The participants also discussed the impact of gangs in youth detention facilities, the results of the economy on gang activity and the effect on state and local government gang diversion programs.

Zugibe Pushing Anti-Crime Community Program

Rockland District Attorney Thomas Zugibe will promote his office’s  “Community Prosecution” Program  on Tuesday, April 28, before the North Rockland Business Alliance  in Haverstraw Town Hall, 1 Rosman Road, Garnerville at 7:00 pm.

The program is designed to get the community involved in discussing problem areas and solution to problems with prosecutors and police. Zugibe will discussed criminal and quality of life issues, such as strreet gang activity and drug dealing. The forum is free and open to the general public.

You can reached<a href=”http://www.NorthRocklandChamberofCommerce.org”> North Rockland Business Alliance</a> by email at  NRockBA@aol.com or call 845-942-4474.

Zugibe also has established a community prosecution unit in Nyack and wants to establish one in all five towns and other villages.

Janet to warn parents of prom perils

Westchester County District Attorney Janet DiFiore is taking a break from prosecuting criminals to speak with area parents tomorrow night about the perils of drinking and driving during prom season.

The Ardsley PTA is hosting the talk, which has been opened to all parents in Ardsley, Dobbs Ferry, Hastings and other schools, to help them prepare for upcoming proms and social parties, in part by making them aware of what their kids are doing on Facebook and other social internet sites.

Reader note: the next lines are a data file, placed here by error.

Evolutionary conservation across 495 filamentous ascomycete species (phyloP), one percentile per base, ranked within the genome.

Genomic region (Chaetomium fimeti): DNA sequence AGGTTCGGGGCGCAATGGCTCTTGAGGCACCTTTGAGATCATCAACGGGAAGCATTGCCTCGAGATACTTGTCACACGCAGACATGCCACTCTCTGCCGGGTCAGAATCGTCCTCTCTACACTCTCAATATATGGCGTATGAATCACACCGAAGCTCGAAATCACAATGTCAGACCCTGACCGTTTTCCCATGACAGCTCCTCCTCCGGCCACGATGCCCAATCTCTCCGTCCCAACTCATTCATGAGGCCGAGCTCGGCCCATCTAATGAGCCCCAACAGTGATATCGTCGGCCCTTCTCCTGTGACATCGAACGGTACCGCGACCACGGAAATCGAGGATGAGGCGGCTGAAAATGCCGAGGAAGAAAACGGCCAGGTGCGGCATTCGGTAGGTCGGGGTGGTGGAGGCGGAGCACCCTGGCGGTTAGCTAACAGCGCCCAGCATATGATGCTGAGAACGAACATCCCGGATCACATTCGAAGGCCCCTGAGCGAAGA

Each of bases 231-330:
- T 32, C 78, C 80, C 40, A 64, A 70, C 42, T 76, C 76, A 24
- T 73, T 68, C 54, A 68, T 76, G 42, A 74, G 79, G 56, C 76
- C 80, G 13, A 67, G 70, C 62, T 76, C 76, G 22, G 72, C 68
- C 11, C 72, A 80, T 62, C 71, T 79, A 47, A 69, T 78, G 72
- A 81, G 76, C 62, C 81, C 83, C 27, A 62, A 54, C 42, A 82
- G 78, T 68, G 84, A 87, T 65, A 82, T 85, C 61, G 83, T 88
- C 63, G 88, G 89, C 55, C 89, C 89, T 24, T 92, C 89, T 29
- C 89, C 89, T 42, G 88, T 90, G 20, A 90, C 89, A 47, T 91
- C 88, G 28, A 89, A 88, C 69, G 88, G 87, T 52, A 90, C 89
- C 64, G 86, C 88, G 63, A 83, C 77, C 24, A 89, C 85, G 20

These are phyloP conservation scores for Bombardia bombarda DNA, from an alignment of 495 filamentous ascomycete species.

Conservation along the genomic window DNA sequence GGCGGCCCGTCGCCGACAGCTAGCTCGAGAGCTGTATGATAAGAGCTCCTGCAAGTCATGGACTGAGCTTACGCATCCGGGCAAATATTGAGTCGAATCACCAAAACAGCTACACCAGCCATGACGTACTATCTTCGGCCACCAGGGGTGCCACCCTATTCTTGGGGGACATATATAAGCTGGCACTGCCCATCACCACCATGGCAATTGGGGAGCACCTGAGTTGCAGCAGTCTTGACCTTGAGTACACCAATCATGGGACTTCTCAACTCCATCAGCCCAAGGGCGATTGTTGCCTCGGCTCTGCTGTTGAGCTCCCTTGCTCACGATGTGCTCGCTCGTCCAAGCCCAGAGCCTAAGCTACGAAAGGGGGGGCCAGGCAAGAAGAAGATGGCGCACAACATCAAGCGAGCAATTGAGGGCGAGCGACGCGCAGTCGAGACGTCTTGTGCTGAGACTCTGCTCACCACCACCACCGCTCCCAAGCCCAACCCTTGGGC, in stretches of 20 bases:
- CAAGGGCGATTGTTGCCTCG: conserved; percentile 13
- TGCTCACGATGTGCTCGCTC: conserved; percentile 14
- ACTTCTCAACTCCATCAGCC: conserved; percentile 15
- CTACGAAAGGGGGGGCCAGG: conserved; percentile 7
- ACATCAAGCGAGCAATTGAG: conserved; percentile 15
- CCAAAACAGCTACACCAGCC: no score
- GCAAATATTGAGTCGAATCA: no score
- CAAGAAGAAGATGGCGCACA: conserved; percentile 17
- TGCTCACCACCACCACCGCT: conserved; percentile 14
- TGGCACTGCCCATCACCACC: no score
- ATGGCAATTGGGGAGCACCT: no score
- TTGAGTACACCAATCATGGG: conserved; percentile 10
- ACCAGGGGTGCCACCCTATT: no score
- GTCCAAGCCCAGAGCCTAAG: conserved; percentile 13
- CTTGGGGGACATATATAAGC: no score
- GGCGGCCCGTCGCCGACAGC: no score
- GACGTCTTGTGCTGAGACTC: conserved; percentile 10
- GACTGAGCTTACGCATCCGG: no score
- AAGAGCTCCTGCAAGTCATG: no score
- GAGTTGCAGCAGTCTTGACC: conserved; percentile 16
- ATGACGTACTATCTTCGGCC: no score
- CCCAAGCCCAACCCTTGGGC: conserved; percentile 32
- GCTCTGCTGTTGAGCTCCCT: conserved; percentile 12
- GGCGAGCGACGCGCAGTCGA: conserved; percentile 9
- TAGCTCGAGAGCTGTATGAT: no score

Parents can hear what DiFiore has to say starting at 7:30 p.m. in the Ardsley High School cafeteria, 300 Farm Road.

This week in Westchester courts

A pair of sentencings for two men convicted of violent crimes ….

Tomorrow, Westchester County Judge Barbara Zambelli is scheduled to sentence Kenneth West, who was convicted by a jury of brutally killing Josephine O’Keefe in her Pelham apartment in 1983. West is facing 25 years to life for the cold-case slaying, which was brought to trial by newly-discovered DNA evidence. O’Keefe’s daughter, Sue Hupplesberg, is expected to give a victim’s impact statement at the sentencing.  Click here to read the stories about the jury’s verdict.


Then, on Thursday, after five (!) delays, state Supreme Court Justice Lester Adler may get to hand down his sentence to Tyrone Haywood, convicted of raping two prostitutes who he picked up near the Mount Vernon/Bronx border. Haywood hired a new lawyer for his sentencing, which has caused the matter to be adjourned over and over again. Click here to read about the case, including the conviction of his girlfriend for evidence tampering.